Fall was our favorite time to visit the beech woods. In North Florida, most trees don't really color in autumn, but beeches are the exception, turning bright yellow and amber. The combination of silver trunks and golden leaves made our forest seem enchanted, full of the potential for magic and adventures. As the leaves dropped, the winding paths between the trees (and our little curving creek) became as yellow as the yellow brick road in The Wizard of Oz.

Fall is definitely American beech's showiest season, but the tree is lovely all year round. Dry, clinging leaves decorate most trees, especially young ones, throughout the winter, and long, cigar-shaped buds appear. When the buds open in spring, the new leaves are a dazzling gold-green and so soft they seem almost liquid. Summer foliage is dark blue-green and provides lavish amounts of cool shade. A beech leaf is a very neat, symmetrical thing. Oval-shaped and paper-thin, it measures about 4 or 5 inches long and has a sharply pointed tip, perfect parallel veins, and saw-toothed edges.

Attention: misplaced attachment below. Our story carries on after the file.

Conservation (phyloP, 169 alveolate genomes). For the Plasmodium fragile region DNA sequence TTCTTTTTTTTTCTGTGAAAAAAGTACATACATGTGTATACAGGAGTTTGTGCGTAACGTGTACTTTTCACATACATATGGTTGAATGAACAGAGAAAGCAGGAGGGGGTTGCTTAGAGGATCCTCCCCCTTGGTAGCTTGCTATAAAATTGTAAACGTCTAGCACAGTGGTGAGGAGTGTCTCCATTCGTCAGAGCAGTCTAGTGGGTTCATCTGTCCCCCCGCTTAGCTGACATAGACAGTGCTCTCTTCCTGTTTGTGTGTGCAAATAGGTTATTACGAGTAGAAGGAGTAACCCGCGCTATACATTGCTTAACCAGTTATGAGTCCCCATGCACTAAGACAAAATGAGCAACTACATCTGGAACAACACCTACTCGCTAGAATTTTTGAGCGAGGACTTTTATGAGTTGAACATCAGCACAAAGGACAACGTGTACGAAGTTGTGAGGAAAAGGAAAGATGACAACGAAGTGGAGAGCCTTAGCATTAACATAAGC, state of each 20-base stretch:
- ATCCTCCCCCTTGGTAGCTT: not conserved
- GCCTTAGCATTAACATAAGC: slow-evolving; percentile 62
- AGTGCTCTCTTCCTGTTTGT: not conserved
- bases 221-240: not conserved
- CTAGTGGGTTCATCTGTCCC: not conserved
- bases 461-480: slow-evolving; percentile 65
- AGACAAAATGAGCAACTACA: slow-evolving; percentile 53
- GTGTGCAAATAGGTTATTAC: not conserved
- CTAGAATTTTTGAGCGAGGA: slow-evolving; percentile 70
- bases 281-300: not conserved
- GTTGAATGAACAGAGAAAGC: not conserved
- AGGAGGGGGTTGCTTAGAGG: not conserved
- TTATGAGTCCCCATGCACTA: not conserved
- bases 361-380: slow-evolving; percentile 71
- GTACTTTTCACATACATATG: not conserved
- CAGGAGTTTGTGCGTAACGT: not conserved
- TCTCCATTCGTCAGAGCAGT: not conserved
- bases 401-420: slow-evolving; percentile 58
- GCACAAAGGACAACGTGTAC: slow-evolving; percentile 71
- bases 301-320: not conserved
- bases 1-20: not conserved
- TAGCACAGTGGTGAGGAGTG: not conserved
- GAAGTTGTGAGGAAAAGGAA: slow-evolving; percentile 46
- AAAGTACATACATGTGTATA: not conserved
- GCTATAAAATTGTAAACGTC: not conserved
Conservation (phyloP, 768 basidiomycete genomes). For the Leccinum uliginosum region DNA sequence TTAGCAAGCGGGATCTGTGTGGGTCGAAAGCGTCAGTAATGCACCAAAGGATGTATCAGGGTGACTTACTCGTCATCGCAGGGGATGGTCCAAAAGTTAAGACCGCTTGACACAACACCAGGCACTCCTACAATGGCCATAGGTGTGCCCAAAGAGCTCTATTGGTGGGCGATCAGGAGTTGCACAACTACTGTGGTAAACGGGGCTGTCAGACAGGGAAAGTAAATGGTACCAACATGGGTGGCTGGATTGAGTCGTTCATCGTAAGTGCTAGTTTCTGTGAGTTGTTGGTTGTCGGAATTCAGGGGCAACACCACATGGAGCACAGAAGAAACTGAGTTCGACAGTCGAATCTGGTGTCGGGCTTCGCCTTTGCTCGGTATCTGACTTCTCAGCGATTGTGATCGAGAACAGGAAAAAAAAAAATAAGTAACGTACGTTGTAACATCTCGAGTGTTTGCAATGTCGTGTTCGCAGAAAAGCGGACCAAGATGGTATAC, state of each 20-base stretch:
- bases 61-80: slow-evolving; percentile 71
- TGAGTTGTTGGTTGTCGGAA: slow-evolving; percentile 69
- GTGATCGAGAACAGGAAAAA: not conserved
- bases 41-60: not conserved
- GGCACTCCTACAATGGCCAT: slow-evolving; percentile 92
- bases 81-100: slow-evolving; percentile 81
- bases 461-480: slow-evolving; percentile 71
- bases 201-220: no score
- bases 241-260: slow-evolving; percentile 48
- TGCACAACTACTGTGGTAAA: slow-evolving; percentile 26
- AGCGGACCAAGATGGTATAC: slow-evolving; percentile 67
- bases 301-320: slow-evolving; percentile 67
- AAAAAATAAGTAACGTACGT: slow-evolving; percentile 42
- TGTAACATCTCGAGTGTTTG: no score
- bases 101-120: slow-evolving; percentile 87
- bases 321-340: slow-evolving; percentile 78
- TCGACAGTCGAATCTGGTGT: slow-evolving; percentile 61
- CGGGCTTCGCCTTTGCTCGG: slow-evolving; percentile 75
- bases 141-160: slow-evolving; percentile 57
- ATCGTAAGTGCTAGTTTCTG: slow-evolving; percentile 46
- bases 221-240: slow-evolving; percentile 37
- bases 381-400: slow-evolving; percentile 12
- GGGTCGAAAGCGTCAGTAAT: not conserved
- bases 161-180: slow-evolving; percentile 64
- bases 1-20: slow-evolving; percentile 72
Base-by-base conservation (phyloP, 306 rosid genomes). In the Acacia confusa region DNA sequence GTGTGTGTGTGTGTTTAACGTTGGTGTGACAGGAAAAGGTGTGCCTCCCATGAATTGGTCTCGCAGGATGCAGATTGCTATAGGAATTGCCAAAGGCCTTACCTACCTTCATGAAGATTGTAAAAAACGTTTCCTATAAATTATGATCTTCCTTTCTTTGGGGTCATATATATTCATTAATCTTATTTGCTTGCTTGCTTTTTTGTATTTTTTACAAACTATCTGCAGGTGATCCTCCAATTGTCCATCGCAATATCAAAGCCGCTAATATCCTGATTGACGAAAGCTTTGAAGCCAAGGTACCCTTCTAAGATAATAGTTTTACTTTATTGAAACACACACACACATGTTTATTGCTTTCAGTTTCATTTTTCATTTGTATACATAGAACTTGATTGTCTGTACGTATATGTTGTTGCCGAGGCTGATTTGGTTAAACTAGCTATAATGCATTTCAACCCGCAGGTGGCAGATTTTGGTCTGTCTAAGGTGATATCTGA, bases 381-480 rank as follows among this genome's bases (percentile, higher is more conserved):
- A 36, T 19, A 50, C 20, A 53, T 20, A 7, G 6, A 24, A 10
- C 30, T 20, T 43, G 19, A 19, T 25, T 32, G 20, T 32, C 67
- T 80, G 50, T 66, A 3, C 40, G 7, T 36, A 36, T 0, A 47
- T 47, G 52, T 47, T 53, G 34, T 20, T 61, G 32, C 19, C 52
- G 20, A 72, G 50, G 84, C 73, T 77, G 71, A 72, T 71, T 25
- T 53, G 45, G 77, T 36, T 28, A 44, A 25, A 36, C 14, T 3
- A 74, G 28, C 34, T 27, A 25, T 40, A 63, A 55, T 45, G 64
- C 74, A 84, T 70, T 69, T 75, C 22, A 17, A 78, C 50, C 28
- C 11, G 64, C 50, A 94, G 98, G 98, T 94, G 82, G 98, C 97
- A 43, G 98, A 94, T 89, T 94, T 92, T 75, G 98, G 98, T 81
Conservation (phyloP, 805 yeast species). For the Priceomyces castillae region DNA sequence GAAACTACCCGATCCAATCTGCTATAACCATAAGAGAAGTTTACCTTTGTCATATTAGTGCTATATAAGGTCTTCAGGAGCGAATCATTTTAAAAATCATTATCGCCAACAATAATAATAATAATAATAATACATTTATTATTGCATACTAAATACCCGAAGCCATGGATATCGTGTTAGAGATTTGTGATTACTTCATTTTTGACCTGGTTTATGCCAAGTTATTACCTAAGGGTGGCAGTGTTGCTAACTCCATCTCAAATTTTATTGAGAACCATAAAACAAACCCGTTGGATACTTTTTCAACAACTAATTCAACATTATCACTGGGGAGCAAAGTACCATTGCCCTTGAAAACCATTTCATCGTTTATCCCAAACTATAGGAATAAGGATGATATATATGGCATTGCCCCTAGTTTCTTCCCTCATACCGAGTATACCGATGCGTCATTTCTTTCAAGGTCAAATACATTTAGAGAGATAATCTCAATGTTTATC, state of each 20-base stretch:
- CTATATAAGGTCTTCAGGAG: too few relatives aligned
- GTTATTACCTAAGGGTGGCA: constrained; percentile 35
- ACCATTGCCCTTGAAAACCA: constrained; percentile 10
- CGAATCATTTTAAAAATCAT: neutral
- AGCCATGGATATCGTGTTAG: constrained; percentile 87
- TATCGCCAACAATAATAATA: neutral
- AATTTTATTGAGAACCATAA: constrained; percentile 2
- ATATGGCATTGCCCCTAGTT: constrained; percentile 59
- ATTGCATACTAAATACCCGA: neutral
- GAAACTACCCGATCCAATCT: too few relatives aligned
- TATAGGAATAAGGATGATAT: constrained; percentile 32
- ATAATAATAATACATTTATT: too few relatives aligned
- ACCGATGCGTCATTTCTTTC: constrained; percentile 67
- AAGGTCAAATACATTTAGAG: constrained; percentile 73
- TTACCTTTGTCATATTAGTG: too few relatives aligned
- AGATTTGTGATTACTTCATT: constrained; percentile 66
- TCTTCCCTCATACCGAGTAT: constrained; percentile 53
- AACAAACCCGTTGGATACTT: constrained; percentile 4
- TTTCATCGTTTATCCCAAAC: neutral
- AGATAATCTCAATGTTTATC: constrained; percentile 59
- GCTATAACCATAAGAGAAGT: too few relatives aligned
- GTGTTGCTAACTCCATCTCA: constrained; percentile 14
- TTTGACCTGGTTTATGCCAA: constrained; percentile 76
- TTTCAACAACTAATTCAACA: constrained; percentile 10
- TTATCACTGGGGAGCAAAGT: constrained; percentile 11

Winter leaves


Spring leaves

The leaves nourish the larvae of the Luna moth. Curled, clinging winter leaves are cozy hiding spots for spiders, and excellent foraging spots for chickadees, titmice, and wrens. American beech is an incredible wildlife tree. Hollows in old beeches provide shelter and nesting spots for owls and bats, and sweet, oily, protein-rich beechnuts are a primary food source for more than 30 species. Beechnut fanciers include wild turkeys, wood ducks, red-bellied and redheaded woodpeckers, common grackles, white-tailed deer, gray squirrels, and chipmunks. In fall, when the pea-sized nuts are in season, they can make up half of a black bear's daily diet.